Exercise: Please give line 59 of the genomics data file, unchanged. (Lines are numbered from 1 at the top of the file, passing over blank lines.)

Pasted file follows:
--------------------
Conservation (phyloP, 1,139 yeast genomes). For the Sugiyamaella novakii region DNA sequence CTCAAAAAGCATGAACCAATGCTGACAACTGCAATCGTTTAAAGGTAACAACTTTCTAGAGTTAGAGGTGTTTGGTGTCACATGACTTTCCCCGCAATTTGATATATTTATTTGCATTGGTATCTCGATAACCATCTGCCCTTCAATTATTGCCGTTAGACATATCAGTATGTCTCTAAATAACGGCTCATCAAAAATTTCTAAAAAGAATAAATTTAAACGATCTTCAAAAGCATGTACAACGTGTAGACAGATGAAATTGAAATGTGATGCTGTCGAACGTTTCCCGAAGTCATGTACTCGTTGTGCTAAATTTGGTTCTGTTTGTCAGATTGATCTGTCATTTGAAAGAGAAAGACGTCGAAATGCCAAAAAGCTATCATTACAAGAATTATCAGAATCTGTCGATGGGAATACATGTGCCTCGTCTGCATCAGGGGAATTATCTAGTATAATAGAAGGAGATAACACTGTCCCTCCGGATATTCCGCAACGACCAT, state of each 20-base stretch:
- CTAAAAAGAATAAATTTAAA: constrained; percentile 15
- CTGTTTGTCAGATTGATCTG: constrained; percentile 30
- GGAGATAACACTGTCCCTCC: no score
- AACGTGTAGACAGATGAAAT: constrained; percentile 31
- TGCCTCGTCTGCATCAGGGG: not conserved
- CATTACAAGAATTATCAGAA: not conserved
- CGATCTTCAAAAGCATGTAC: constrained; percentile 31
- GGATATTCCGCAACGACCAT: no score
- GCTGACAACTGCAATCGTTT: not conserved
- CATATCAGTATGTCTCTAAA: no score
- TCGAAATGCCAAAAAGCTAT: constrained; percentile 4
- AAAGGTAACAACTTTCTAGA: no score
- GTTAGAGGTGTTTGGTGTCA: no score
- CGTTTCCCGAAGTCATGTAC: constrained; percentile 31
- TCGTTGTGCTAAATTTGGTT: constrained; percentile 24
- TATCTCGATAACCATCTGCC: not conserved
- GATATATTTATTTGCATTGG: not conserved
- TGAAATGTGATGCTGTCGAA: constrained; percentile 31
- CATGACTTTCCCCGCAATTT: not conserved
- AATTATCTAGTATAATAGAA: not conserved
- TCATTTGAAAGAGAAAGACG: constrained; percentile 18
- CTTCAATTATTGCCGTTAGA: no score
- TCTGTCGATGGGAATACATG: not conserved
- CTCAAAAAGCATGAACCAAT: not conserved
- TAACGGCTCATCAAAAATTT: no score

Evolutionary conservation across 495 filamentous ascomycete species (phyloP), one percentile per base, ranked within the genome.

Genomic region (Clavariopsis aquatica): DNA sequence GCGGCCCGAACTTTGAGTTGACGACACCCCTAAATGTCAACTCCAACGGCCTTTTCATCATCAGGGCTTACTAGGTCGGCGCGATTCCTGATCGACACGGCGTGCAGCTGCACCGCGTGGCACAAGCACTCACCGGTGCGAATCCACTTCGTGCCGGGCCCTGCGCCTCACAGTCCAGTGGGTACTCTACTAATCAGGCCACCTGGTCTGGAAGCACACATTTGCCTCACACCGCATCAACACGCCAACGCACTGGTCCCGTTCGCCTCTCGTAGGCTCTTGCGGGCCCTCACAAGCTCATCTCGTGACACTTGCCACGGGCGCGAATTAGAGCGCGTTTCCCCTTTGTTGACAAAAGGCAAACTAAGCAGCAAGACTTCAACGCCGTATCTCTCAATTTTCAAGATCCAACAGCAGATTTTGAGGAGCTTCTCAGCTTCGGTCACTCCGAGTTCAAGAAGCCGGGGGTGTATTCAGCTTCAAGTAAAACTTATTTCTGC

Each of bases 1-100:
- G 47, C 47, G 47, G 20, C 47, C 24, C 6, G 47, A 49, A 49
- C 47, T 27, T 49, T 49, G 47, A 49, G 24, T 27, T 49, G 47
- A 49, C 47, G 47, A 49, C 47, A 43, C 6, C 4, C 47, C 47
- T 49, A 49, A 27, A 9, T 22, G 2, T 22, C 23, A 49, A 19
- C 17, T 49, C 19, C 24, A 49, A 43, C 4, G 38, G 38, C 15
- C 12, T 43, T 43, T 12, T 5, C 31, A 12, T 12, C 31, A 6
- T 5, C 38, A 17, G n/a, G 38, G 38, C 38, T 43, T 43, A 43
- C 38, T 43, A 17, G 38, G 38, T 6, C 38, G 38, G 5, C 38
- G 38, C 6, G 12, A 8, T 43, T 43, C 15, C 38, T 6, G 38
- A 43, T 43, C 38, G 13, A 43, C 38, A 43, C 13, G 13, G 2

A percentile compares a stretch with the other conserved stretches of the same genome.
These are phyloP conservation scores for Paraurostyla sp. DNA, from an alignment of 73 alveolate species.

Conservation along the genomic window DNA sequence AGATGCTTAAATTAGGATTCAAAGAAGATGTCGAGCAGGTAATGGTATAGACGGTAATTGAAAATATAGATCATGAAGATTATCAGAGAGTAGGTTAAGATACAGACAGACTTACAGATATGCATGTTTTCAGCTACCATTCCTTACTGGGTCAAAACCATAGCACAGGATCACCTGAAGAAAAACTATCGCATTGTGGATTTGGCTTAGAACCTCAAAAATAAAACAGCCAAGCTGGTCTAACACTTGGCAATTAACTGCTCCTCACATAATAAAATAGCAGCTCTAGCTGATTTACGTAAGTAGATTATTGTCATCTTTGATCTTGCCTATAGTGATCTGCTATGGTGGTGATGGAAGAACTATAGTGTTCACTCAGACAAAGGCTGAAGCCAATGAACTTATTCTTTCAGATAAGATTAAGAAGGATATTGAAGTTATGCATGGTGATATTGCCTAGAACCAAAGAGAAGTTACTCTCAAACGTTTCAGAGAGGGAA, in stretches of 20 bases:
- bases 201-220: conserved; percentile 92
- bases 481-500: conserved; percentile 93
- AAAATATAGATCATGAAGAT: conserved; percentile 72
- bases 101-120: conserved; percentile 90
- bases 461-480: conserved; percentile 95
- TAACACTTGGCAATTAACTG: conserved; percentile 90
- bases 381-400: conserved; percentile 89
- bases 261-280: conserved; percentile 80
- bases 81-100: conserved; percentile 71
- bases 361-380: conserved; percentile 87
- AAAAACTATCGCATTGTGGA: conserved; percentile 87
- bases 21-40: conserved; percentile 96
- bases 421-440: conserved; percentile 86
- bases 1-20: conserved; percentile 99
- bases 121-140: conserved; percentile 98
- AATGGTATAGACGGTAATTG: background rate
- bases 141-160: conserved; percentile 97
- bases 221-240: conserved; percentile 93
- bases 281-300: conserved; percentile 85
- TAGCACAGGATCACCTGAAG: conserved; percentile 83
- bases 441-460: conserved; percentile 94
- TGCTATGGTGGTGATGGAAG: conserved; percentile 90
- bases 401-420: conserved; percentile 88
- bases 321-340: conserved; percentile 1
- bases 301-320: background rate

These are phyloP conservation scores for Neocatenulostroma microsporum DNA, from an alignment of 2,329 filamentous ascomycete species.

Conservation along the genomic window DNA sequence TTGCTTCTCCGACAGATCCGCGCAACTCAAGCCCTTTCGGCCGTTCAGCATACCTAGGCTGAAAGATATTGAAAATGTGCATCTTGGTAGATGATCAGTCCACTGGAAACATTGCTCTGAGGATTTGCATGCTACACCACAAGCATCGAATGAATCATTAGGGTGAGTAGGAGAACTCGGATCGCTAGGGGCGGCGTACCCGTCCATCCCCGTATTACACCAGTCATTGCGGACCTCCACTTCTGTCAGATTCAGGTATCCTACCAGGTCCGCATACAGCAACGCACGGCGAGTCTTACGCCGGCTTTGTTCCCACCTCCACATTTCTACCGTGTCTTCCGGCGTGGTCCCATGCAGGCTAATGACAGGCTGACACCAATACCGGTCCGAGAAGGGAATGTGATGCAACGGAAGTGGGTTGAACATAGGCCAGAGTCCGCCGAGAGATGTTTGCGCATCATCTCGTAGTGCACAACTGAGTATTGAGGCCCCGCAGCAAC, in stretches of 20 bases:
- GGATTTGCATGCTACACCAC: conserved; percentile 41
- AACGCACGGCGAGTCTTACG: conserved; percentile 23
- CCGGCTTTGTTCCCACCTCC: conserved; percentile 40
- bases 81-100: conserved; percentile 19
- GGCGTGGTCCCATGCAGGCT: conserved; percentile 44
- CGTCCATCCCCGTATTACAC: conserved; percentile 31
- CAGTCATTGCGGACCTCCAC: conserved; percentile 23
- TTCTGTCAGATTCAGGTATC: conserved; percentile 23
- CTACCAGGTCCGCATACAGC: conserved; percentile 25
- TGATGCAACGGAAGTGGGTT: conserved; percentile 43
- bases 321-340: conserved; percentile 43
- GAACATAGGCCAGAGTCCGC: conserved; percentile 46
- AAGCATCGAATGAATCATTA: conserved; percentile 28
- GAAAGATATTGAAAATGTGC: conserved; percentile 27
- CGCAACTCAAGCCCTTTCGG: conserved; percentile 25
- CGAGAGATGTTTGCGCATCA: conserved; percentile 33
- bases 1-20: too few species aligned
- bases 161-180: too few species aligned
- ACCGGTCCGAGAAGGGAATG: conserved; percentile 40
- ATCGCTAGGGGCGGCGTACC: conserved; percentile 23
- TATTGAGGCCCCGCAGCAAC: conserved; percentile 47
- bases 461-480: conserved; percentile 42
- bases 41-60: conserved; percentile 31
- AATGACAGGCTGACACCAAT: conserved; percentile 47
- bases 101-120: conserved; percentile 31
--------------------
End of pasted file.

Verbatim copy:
- bases 141-160: conserved; percentile 97